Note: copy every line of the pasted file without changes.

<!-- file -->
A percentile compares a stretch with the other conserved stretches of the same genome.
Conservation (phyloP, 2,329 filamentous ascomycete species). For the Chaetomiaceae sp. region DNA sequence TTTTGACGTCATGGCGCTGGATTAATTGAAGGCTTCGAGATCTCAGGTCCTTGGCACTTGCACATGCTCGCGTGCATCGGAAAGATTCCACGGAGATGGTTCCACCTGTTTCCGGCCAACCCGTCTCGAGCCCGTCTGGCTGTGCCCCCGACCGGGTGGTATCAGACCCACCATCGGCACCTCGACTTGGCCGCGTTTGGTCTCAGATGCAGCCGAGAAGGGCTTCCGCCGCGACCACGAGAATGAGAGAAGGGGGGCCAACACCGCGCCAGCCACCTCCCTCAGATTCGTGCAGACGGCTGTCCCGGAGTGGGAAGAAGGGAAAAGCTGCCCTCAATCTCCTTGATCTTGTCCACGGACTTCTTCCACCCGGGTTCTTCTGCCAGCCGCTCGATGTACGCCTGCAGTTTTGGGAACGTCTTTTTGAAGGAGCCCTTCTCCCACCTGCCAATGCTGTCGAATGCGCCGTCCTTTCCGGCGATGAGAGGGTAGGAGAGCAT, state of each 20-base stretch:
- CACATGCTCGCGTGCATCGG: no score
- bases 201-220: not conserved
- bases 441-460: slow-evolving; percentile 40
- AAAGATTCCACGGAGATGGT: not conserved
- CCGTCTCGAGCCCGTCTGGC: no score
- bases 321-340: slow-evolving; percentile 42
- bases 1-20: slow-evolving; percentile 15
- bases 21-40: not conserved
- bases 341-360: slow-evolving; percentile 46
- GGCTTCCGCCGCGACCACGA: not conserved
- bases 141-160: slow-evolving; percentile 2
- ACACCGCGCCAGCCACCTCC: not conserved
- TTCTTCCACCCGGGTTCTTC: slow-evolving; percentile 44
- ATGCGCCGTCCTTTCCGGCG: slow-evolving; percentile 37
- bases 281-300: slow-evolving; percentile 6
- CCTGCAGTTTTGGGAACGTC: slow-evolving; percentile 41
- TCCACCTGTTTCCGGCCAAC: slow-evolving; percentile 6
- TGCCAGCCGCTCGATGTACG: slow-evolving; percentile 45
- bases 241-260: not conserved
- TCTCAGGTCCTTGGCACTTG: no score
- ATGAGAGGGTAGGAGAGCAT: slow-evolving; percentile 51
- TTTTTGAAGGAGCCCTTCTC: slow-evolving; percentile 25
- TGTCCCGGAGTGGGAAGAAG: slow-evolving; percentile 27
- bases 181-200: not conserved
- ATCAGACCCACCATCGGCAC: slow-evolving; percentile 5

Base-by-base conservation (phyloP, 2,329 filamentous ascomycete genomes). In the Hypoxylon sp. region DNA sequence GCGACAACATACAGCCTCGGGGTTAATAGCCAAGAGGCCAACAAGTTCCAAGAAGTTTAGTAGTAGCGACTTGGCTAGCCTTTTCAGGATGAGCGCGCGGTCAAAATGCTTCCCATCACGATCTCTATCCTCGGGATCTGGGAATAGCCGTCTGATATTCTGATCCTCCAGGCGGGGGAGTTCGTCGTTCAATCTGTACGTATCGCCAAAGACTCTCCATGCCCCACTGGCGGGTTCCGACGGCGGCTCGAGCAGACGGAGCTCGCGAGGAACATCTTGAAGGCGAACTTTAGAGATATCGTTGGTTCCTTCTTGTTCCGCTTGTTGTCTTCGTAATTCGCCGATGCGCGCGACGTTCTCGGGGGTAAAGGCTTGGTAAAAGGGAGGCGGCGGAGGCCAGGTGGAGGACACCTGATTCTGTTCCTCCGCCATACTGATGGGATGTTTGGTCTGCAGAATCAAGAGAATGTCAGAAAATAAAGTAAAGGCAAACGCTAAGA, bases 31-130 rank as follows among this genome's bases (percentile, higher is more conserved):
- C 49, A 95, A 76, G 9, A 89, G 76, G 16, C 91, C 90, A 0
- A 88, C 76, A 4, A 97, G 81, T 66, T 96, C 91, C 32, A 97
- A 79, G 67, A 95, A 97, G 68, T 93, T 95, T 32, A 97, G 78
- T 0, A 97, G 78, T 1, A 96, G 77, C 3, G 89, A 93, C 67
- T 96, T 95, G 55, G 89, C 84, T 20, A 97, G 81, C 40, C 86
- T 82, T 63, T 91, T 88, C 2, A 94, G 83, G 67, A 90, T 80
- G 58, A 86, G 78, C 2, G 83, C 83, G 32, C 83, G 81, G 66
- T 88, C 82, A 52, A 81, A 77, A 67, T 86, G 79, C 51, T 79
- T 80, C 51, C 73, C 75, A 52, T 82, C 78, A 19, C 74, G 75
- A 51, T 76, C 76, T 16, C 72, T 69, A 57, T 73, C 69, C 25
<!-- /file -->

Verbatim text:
A percentile compares a stretch with the other conserved stretches of the same genome.
Conservation (phyloP, 2,329 filamentous ascomycete species). For the Chaetomiaceae sp. region DNA sequence TTTTGACGTCATGGCGCTGGATTAATTGAAGGCTTCGAGATCTCAGGTCCTTGGCACTTGCACATGCTCGCGTGCATCGGAAAGATTCCACGGAGATGGTTCCACCTGTTTCCGGCCAACCCGTCTCGAGCCCGTCTGGCTGTGCCCCCGACCGGGTGGTATCAGACCCACCATCGGCACCTCGACTTGGCCGCGTTTGGTCTCAGATGCAGCCGAGAAGGGCTTCCGCCGCGACCACGAGAATGAGAGAAGGGGGGCCAACACCGCGCCAGCCACCTCCCTCAGATTCGTGCAGACGGCTGTCCCGGAGTGGGAAGAAGGGAAAAGCTGCCCTCAATCTCCTTGATCTTGTCCACGGACTTCTTCCACCCGGGTTCTTCTGCCAGCCGCTCGATGTACGCCTGCAGTTTTGGGAACGTCTTTTTGAAGGAGCCCTTCTCCCACCTGCCAATGCTGTCGAATGCGCCGTCCTTTCCGGCGATGAGAGGGTAGGAGAGCAT, state of each 20-base stretch:
- CACATGCTCGCGTGCATCGG: no score
- bases 201-220: not conserved
- bases 441-460: slow-evolving; percentile 40
- AAAGATTCCACGGAGATGGT: not conserved
- CCGTCTCGAGCCCGTCTGGC: no score
- bases 321-340: slow-evolving; percentile 42
- bases 1-20: slow-evolving; percentile 15
- bases 21-40: not conserved
- bases 341-360: slow-evolving; percentile 46
- GGCTTCCGCCGCGACCACGA: not conserved
- bases 141-160: slow-evolving; percentile 2
- ACACCGCGCCAGCCACCTCC: not conserved
- TTCTTCCACCCGGGTTCTTC: slow-evolving; percentile 44
- ATGCGCCGTCCTTTCCGGCG: slow-evolving; percentile 37
- bases 281-300: slow-evolving; percentile 6
- CCTGCAGTTTTGGGAACGTC: slow-evolving; percentile 41
- TCCACCTGTTTCCGGCCAAC: slow-evolving; percentile 6
- TGCCAGCCGCTCGATGTACG: slow-evolving; percentile 45
- bases 241-260: not conserved
- TCTCAGGTCCTTGGCACTTG: no score
- ATGAGAGGGTAGGAGAGCAT: slow-evolving; percentile 51
- TTTTTGAAGGAGCCCTTCTC: slow-evolving; percentile 25
- TGTCCCGGAGTGGGAAGAAG: slow-evolving; percentile 27
- bases 181-200: not conserved
- ATCAGACCCACCATCGGCAC: slow-evolving; percentile 5

Base-by-base conservation (phyloP, 2,329 filamentous ascomycete genomes). In the Hypoxylon sp. region DNA sequence GCGACAACATACAGCCTCGGGGTTAATAGCCAAGAGGCCAACAAGTTCCAAGAAGTTTAGTAGTAGCGACTTGGCTAGCCTTTTCAGGATGAGCGCGCGGTCAAAATGCTTCCCATCACGATCTCTATCCTCGGGATCTGGGAATAGCCGTCTGATATTCTGATCCTCCAGGCGGGGGAGTTCGTCGTTCAATCTGTACGTATCGCCAAAGACTCTCCATGCCCCACTGGCGGGTTCCGACGGCGGCTCGAGCAGACGGAGCTCGCGAGGAACATCTTGAAGGCGAACTTTAGAGATATCGTTGGTTCCTTCTTGTTCCGCTTGTTGTCTTCGTAATTCGCCGATGCGCGCGACGTTCTCGGGGGTAAAGGCTTGGTAAAAGGGAGGCGGCGGAGGCCAGGTGGAGGACACCTGATTCTGTTCCTCCGCCATACTGATGGGATGTTTGGTCTGCAGAATCAAGAGAATGTCAGAAAATAAAGTAAAGGCAAACGCTAAGA, bases 31-130 rank as follows among this genome's bases (percentile, higher is more conserved):
- C 49, A 95, A 76, G 9, A 89, G 76, G 16, C 91, C 90, A 0
- A 88, C 76, A 4, A 97, G 81, T 66, T 96, C 91, C 32, A 97
- A 79, G 67, A 95, A 97, G 68, T 93, T 95, T 32, A 97, G 78
- T 0, A 97, G 78, T 1, A 96, G 77, C 3, G 89, A 93, C 67
- T 96, T 95, G 55, G 89, C 84, T 20, A 97, G 81, C 40, C 86
- T 82, T 63, T 91, T 88, C 2, A 94, G 83, G 67, A 90, T 80
- G 58, A 86, G 78, C 2, G 83, C 83, G 32, C 83, G 81, G 66
- T 88, C 82, A 52, A 81, A 77, A 67, T 86, G 79, C 51, T 79
- T 80, C 51, C 73, C 75, A 52, T 82, C 78, A 19, C 74, G 75
- A 51, T 76, C 76, T 16, C 72, T 69, A 57, T 73, C 69, C 25